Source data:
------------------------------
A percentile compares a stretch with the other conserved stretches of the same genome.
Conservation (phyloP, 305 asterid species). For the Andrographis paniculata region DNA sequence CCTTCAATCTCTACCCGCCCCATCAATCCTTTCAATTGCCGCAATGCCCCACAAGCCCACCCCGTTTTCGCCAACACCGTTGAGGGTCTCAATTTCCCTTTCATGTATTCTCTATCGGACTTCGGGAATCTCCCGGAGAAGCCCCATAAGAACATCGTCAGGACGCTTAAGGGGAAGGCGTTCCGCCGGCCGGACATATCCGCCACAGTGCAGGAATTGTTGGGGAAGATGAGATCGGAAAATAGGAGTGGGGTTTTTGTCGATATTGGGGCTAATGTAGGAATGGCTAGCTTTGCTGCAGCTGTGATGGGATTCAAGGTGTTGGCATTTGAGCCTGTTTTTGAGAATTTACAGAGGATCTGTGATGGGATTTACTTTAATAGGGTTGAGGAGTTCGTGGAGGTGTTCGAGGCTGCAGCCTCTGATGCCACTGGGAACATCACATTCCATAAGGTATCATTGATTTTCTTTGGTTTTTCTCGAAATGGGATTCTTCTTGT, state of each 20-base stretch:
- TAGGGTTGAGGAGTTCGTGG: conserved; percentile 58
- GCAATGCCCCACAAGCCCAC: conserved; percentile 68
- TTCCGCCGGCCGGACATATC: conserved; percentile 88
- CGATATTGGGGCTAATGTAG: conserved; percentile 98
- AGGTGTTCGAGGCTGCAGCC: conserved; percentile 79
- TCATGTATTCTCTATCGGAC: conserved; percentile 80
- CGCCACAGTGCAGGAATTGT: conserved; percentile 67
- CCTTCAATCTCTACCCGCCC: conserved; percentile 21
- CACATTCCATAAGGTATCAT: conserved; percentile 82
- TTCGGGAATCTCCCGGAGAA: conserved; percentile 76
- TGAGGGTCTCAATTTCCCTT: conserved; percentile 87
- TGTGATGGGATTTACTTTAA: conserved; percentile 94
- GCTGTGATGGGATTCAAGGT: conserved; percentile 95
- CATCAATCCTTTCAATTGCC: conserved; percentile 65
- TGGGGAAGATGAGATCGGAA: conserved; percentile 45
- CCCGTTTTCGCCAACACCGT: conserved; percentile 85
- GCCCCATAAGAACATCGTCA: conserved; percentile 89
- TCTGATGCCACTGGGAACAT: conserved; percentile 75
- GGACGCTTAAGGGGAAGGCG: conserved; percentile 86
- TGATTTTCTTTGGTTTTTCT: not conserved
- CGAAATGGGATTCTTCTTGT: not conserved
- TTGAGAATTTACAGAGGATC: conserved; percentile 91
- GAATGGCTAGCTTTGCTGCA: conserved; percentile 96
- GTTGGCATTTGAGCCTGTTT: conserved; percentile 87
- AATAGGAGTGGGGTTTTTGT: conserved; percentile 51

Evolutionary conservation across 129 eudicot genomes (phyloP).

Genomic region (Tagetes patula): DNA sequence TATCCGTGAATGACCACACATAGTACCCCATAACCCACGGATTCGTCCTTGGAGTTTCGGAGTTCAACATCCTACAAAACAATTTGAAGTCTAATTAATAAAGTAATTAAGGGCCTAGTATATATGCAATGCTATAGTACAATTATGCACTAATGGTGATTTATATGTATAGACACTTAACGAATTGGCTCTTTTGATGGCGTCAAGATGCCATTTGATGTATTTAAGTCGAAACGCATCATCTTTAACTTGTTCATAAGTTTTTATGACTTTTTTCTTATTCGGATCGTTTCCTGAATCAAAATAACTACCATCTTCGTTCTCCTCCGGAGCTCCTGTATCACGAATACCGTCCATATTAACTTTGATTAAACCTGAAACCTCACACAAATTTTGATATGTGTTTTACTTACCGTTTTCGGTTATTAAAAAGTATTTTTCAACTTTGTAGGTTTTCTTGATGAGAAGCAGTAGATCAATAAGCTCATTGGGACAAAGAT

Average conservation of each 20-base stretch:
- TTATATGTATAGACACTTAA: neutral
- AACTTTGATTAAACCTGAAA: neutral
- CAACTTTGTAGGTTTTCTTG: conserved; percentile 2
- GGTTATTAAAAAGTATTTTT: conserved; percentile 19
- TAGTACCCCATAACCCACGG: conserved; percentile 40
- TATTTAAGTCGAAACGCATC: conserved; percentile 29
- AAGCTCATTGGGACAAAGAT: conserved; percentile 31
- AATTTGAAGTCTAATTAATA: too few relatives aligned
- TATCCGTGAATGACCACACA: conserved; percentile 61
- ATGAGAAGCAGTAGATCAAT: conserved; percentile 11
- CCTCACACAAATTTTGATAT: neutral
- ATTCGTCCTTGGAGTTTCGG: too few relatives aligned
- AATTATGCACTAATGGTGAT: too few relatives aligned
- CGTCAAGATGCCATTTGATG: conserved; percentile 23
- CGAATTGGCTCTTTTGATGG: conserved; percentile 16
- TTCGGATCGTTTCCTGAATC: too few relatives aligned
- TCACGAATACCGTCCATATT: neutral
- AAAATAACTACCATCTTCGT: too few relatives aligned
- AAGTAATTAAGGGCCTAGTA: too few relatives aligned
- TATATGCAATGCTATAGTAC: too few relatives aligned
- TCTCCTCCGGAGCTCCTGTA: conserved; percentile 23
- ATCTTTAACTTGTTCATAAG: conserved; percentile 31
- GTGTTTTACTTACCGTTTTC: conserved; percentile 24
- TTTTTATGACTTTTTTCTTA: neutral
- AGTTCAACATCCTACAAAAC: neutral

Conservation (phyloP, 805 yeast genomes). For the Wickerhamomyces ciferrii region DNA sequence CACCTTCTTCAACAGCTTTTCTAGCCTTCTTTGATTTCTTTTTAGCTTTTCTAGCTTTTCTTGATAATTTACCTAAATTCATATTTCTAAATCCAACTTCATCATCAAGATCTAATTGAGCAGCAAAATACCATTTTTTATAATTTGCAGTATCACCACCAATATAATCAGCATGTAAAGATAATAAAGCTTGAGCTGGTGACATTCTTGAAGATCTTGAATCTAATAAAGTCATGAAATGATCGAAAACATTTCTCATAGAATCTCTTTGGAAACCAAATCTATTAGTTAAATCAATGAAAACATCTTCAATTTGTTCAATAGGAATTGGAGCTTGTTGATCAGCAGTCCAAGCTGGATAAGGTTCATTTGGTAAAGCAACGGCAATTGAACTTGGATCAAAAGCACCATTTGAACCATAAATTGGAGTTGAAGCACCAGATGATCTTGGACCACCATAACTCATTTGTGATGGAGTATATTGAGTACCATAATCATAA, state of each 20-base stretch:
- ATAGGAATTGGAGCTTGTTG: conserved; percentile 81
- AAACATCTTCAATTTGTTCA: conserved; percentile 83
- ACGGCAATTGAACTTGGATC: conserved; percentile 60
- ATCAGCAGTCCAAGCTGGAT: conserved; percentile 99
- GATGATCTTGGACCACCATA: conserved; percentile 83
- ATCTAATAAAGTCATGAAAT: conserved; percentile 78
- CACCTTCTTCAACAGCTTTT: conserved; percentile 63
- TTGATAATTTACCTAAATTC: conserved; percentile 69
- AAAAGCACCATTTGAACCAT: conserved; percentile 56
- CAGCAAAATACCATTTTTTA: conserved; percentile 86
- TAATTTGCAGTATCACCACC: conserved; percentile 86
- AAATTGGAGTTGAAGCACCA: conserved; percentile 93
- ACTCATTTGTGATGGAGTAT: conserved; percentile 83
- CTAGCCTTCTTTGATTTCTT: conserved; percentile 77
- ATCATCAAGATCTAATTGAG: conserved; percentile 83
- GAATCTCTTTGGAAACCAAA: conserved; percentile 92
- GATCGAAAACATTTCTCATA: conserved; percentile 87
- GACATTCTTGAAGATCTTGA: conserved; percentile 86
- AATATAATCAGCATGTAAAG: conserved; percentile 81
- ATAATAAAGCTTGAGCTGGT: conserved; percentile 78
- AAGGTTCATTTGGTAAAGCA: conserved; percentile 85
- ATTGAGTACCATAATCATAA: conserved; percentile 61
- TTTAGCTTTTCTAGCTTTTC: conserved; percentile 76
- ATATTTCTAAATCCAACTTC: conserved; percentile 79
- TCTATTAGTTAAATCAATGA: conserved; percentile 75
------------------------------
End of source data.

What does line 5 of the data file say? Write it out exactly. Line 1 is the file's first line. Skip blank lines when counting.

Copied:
- TTCCGCCGGCCGGACATATC: conserved; percentile 88